Solomon commences his analysis of the jury as a political institution by looking at whether the jury serves as a check on governmental power. After arguing that the jury does not perform this role, Solomon examines whether the jury is a check on corporate power, which he also rejects with much evidence. Next, Solomon wonders whether the jury is important to counteract repeat players. He ultimately concludes, though, that repeat players actually have more influence over juries than one-time litigants.
After his discussion of the jury as a check, Solomon next discusses whether the jury provides democratic legitimacy. He first examines the normative legitimacy of the jury. He rejects the claim that the jury looks like the community from which it is drawn and also counters the idea that twelve heads are better than one. Additionally, Solomon analyzes whether the jury’s deliberative process confers legitimacy, criticizing this in part because the jury gives no reasons for its decisions. Solomon also questions whether the jury can actually arrive at the right answer as is often propounded. After completing this examination of the normative legitimacy of the civil jury, Solomon assesses the sociological legitimacy—that people perceive the civil justice system as more legitimate when there is a jury. Following this analysis, he goes on to criticize the ability of the jury to inject community norms into the system and to make people better citizens.
Much of Solomon’s criticism of the jury stems from the harm to rule-of-law values, including that, as just stated, the jury—which exists in a black box—does not give reasons for its decisions, that like cases should be treated the same and the jury cannot do so and finally, that a jury decision has no precedential value. Solomon also emphasizes that judges are at least as good at the jobs that the jury is supposed to be doing.
In the article, Solomon makes five concrete though preliminary suggestions to improve the role of the jury as a political institution. First, the jury should not vote at the beginning of its deliberations so that deliberations can be more evidence-driven. Second, a verdict based on an eighty-percent supermajority rule would be better than the current unanimous and majority vote systems that respectively lead to dissenting jurors not speaking out and jurors ignoring dissenting views. Third, a jury with more occupational and educational diversity will promote the legitimacy of the system as well as the deliberative process of the jury. Fourth, Solomon wants us to question the county (the level at which juries are selected in many states) as the proxy for community. And fifth, he suggests encouraging jurors to keep in touch with one another after their service on the jury is complete, in order to increase political and civil engagement. After this comprehensive analysis of this important, unaddressed issue of whether the jury is a political institution, Solomon concludes with his original argument that the benefits of the jury as a political institution are overstated.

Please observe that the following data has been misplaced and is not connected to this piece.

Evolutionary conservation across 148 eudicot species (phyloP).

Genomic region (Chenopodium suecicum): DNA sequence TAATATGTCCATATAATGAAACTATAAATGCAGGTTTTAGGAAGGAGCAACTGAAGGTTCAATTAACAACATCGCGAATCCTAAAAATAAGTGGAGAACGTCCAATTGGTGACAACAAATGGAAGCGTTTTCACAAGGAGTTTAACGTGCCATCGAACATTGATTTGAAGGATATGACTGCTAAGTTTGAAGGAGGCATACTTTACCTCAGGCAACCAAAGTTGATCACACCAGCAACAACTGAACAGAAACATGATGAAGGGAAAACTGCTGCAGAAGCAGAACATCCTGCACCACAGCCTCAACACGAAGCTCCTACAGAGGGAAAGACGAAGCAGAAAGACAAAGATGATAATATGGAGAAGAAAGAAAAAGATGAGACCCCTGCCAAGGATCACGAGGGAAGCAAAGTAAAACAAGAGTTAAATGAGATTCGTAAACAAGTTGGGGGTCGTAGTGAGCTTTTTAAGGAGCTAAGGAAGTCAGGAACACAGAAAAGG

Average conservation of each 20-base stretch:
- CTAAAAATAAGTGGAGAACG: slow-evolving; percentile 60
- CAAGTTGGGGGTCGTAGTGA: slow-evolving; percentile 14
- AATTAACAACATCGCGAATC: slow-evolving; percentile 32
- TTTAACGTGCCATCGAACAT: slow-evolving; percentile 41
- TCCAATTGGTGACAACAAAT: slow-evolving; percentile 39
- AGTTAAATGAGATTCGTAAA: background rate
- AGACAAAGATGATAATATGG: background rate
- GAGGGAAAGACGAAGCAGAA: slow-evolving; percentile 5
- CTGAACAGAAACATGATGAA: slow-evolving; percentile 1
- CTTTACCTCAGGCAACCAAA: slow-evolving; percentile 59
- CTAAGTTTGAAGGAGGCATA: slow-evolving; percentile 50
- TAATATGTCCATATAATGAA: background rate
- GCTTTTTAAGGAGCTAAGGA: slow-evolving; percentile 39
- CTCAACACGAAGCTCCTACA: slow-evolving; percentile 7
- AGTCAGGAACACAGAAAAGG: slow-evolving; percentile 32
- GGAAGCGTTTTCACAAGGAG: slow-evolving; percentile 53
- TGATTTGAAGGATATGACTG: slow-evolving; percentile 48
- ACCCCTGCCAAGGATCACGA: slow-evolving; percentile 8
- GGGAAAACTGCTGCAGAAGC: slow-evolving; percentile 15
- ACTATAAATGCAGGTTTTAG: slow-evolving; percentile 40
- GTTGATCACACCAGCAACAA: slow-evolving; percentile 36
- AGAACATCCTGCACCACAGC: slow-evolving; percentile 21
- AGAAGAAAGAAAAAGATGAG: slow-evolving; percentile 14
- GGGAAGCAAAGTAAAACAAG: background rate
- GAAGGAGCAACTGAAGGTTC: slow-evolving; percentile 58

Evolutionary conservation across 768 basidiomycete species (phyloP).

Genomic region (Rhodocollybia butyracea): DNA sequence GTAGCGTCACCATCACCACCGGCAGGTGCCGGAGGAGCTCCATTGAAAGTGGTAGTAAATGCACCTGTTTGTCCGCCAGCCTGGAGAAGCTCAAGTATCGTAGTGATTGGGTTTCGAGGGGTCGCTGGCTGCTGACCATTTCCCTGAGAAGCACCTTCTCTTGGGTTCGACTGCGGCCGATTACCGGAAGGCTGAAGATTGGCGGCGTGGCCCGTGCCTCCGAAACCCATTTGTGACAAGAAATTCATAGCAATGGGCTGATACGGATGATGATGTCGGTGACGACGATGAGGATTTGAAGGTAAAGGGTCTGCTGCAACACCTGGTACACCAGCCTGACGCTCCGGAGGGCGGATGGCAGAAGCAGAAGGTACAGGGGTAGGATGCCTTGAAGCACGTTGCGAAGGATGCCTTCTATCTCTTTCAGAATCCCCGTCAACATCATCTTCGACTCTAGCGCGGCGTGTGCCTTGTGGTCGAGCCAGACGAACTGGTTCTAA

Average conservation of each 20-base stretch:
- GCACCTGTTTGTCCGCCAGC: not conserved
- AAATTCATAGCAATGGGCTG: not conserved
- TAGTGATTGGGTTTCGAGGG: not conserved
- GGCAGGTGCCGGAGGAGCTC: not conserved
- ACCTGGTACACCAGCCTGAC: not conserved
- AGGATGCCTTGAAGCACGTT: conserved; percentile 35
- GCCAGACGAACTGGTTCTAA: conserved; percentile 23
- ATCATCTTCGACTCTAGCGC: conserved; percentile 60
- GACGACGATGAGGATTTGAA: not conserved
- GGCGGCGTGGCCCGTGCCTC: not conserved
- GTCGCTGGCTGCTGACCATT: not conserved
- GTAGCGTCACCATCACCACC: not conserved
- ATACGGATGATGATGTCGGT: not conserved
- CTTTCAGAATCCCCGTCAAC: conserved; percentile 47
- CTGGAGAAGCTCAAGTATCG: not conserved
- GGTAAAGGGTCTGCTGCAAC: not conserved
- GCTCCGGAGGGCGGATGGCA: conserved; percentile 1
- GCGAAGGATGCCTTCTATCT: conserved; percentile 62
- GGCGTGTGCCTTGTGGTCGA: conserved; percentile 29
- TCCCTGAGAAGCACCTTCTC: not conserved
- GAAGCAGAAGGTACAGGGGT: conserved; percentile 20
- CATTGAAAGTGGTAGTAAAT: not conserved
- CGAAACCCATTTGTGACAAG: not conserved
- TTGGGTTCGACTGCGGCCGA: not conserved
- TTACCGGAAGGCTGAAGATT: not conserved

Solomon’s article was a joy to read and should be widely cited on the topic of the role of the civil jury. In a clear and concise manner and with impressive detail, Solomon makes us think differently about the jury, questioning its role as a political institution. Moreover, by discussing the legitimacy of justice systems of other countries without civil jury systems, Solomon leans in the direction of recent scholarly work questioning why we have civil juries at all.
It may beyond the scope of Solomon’s article, but from my scholarly perspective, I wonder why it matters whether the jury plays the political role or any role well including for purposes of legitimacy. The existence of other what I have referred to as constitutional actors – such as the executive, the legislature, and the judiciary – have not been questioned like the civil jury’s existence has been questioned. Does the jury not have a distinct role under the Constitution just as these other actors have?
We can all look forward to more great work by Solomon challenging assumptions about the civil jury, including an upcoming companion article, which will argue that juries and open-ended standards are worse than judges and presumptive rules in identifying and applying social norms.